Escalating Violence Face to Face with Syria's Apocalypse


Part 2: 'Do You Know What They Did to Me?'

Earlier, Janbu has explained that they want to establish a justice system here, but concludes: "In the end, we can only release them or kill them." Around 100 prisoners in seven months have been released, he says.

"And killed?" we ask.

"Only a few."

"How many?"

"Very few."

"Are the prisoners beaten?"

"No. Well, just falaka" -- painful strikes against the soles of the feet with a stick.

"And electric shocks?" a Syrian who has also joined in this visit asks casually.

Janbu explodes. "No! We don't do things like that! We're not like them, we don't use torture!"

"But what is falaka, if not torture?"

He's quiet for a moment, then pulls himself together. "Do you know what they did to me? More than just falaka." Janbu was held by the air force's intelligence service for months, beaten and submitted to electric shocks, "until I couldn't control my piss anymore," he says. He owes his freedom to a captured Alawi colonel, whose release was granted in exchange for his own.

Ordered to Rape

A slim man is led into the room. He's 21 and from Hasaka in northeastern Syria. He says his name and then that he was present when the army attacked the cities of Jisr al-Shughour and Idlib last summer. He knows what happened there, and begins to tell his story.

It's impossible for a journalist to determine conclusively whether the man is telling the truth, or if he simply wants to save his own skin by offering a confession. Still, the information he gives suggests that what he describes is true. When asked, he proves to be familiar with tactical specifics of the attacks, and he can describe in detail the interior of the sugar factory in Idlib, which the army used as its torture center. Hundreds of people entered that building alive last year who have since disappeared.

No one interrupts as the man gives his statement, an hours-long account that goes into the smallest details. Ultimately, his story fits with testimony given by other witnesses.

"The colonel from the military intelligence service selected me and 14 others for the operation as a 'reward,' but it was an order," he says.

"And what did the operation turn out to be?"

"An order to rape women that they brought in. The first time it was three of them, and they'd already been drugged. The security men undressed them, and they raped them first. Then it was our turn, in two shifts, and the men from security watched. They said they would shoot us if we didn't do it."

How was he able to have sexual intercourse under such circumstances?

"The first time it was difficult, but after that it was easier." The women were young, he says, and chosen specifically because they hadn't been arrested together with other relatives who might have asked after them.

"And then?"

"They were taken away."

"Where were they taken?"


'We Beat Them Until the End'

He says he took part in this 11 times. "At first they chose the women from the prisoners, then they took some with them from checkpoints."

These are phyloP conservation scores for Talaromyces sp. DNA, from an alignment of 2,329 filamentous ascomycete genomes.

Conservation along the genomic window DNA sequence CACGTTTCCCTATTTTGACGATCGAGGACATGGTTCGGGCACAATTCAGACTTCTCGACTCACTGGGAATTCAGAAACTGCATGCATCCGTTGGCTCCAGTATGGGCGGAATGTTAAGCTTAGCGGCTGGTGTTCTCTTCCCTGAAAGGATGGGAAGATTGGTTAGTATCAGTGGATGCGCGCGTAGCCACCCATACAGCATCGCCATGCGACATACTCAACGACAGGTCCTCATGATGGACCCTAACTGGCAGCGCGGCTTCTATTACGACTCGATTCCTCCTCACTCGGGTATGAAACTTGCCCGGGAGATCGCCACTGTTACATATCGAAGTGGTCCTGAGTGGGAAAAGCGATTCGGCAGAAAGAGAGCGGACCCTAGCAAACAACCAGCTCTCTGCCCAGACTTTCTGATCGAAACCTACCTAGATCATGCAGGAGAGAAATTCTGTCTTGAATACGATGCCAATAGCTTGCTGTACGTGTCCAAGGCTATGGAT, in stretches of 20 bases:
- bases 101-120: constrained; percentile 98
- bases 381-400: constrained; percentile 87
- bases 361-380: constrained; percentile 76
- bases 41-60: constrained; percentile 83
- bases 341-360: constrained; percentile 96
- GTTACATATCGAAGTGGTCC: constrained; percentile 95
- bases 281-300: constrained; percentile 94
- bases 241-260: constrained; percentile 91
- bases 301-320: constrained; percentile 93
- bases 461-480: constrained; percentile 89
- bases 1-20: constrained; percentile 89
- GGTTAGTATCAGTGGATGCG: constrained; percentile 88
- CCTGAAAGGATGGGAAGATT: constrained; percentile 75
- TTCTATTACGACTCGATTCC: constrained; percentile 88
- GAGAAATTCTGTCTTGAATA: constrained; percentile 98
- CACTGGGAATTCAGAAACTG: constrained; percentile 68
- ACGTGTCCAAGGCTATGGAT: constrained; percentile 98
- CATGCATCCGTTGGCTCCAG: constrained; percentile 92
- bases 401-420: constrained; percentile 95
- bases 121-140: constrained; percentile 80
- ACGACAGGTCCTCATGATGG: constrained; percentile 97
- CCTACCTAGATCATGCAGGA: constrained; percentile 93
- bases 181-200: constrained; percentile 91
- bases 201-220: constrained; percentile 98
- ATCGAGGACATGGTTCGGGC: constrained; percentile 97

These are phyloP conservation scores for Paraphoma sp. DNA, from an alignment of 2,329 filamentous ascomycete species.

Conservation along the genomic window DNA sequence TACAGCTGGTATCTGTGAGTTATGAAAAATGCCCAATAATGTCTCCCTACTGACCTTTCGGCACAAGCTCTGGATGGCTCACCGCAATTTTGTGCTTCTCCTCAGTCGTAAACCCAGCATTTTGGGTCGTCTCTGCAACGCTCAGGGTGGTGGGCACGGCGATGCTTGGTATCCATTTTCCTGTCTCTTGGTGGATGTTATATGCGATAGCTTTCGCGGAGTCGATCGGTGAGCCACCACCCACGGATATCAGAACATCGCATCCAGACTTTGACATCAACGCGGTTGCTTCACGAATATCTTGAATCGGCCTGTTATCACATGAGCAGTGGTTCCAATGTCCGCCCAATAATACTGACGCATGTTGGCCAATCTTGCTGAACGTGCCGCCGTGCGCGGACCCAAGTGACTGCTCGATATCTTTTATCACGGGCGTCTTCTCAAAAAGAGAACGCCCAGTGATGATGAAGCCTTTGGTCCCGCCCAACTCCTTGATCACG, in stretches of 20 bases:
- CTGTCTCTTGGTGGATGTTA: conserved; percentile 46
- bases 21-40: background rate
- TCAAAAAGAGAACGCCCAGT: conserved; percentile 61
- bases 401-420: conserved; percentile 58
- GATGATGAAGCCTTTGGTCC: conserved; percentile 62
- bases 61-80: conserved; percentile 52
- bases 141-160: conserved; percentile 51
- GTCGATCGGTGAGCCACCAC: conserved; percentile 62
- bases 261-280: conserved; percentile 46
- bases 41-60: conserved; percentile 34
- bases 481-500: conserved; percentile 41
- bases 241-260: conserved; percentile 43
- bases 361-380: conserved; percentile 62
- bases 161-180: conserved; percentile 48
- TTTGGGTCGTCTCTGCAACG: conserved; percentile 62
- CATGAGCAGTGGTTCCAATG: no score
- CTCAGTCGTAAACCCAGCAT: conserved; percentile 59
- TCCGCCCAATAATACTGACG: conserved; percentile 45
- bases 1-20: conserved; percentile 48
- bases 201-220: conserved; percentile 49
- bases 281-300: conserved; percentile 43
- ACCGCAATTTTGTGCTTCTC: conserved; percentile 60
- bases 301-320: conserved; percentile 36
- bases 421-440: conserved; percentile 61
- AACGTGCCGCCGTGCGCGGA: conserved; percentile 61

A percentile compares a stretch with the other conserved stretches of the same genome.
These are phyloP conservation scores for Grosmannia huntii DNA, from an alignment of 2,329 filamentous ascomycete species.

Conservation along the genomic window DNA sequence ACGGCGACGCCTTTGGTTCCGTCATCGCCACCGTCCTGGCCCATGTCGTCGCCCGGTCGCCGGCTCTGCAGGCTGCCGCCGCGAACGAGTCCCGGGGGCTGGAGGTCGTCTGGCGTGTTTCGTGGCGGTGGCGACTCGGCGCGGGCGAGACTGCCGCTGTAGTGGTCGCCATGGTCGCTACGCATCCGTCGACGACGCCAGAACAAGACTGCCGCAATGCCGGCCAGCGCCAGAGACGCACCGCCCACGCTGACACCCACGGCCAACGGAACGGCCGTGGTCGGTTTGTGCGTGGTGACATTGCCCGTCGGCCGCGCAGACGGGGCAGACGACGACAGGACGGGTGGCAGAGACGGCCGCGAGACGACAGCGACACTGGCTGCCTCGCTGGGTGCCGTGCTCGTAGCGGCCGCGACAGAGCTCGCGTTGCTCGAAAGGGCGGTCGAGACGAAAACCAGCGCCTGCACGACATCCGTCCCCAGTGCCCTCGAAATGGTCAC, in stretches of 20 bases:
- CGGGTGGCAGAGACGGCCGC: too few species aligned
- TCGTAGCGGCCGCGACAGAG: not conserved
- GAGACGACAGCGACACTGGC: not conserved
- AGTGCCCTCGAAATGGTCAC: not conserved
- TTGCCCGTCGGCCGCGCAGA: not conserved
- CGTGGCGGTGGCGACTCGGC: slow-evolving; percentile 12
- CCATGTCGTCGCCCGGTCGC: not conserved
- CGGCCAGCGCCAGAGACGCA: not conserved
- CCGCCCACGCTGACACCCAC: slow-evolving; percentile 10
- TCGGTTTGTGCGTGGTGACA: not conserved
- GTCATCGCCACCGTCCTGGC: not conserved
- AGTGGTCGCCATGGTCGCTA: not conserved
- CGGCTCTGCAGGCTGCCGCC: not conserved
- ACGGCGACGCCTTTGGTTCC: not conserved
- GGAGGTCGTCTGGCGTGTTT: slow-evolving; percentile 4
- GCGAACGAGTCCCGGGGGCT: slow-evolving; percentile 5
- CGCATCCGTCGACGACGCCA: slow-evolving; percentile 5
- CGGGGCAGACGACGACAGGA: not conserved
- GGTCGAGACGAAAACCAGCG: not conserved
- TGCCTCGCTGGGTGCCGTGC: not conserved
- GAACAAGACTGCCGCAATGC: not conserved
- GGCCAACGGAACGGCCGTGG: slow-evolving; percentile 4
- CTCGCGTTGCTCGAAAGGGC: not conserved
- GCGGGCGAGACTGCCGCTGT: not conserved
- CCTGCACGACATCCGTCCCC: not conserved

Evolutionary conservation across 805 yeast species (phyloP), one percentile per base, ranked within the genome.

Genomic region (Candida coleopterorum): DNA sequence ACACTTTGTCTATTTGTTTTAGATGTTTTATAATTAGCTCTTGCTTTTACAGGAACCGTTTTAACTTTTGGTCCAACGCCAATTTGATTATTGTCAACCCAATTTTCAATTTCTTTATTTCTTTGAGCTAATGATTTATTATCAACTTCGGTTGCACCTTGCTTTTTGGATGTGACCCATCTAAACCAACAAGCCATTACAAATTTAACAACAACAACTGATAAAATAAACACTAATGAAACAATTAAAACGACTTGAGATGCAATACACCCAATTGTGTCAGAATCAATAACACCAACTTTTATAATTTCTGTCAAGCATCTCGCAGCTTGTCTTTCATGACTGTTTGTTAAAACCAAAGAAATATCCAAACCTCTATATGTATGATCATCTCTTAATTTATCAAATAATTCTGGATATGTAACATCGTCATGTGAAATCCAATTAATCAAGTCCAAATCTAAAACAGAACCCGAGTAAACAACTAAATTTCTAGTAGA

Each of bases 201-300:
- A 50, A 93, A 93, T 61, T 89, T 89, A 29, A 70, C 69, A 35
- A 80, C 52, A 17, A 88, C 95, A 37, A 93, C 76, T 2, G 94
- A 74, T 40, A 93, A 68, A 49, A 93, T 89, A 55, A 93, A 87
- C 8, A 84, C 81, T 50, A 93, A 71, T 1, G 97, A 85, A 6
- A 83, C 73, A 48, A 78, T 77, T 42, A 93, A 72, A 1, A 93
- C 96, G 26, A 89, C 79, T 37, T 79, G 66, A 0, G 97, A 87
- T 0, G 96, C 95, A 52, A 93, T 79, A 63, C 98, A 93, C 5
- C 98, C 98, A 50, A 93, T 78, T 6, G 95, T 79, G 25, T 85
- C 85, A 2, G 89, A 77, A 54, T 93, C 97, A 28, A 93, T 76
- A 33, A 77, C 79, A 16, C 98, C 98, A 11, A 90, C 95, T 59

"And the men?"

"Twenty of them at a time were brought into a room, and there were 150 of us with clubs. The colonel said anybody that there was a file on, he wanted to have alive. The others, we should beat until the end."

"And then?"


"What happened then?"

"We beat them until the end. Until they were dead."

A court will pass judgment on the man, his guards say. They cite religious law: "Man katal, yuktal," meaning, "whoever has killed will be killed." They don't understand why this should be considered any less humane than killing in combat.

Still, the matter isn't quite that simple. If it were, they would have shot this man long ago. But they too have felt the reactions the other side's violence provokes in them.

Body Parts on the Road

"We must not take killing lightly," Yassir says, then explains why a nearby village continues to tolerate a family whose three sons hired themselves out as mercenaries for the shabiha: "We hoped they would just stop."

That turned out to be a tragic mistake. One Thursday, the three brothers planned to take the minibus to Aleppo, where they would help crack down on the Friday demonstrations that continued to take place peacefully in the city. It's just one example of the madness of this war that the three mercenaries, traveling fully armed through the rebels' territory, wanted to save money by taking the bus.

An FSA sentry asked to see their identification. An argument broke out and two of the shabiha men drew pistols, but the Free Syrian Army was faster, and killed them.

The third man tried to throw a hand grenade into the minibus, which was halfway full of passengers, but a man standing next to him attempted to hold him back. The mercenary shoved the grenade down the open front of the man's shirt instead, pulled out the pin and jumped aside at the last moment, as the explosion tore apart the body of the man, an uninvolved bystander. It later took an entire bucket of sand to cover the bits of his body they didn't take away to bury.

Yet those who removed the body were in a hurry and overlooked so many pieces that another man picked up an empty Kleenex box and began to collect the rest, now scattered across the intersection: splinters of bone, viscera, a bit of brain that he carefully wiped up from the asphalt with a tissue. Someone else promised to bring the box, now full, to the cemetery. As they set off, an old man, who had also helped silently to search for the pieces, still stood there holding a piece of skull, not sure what to do with it.

Everyone else was in a hurry to leave, driving away as the sound of gunfire once again sounded somewhere in the distance, and the old man was left standing in the middle of the intersection, gazing silently after the others, a piece of skull held in his raised hand as if in greeting.

Translated from the German by Ella Ornstein

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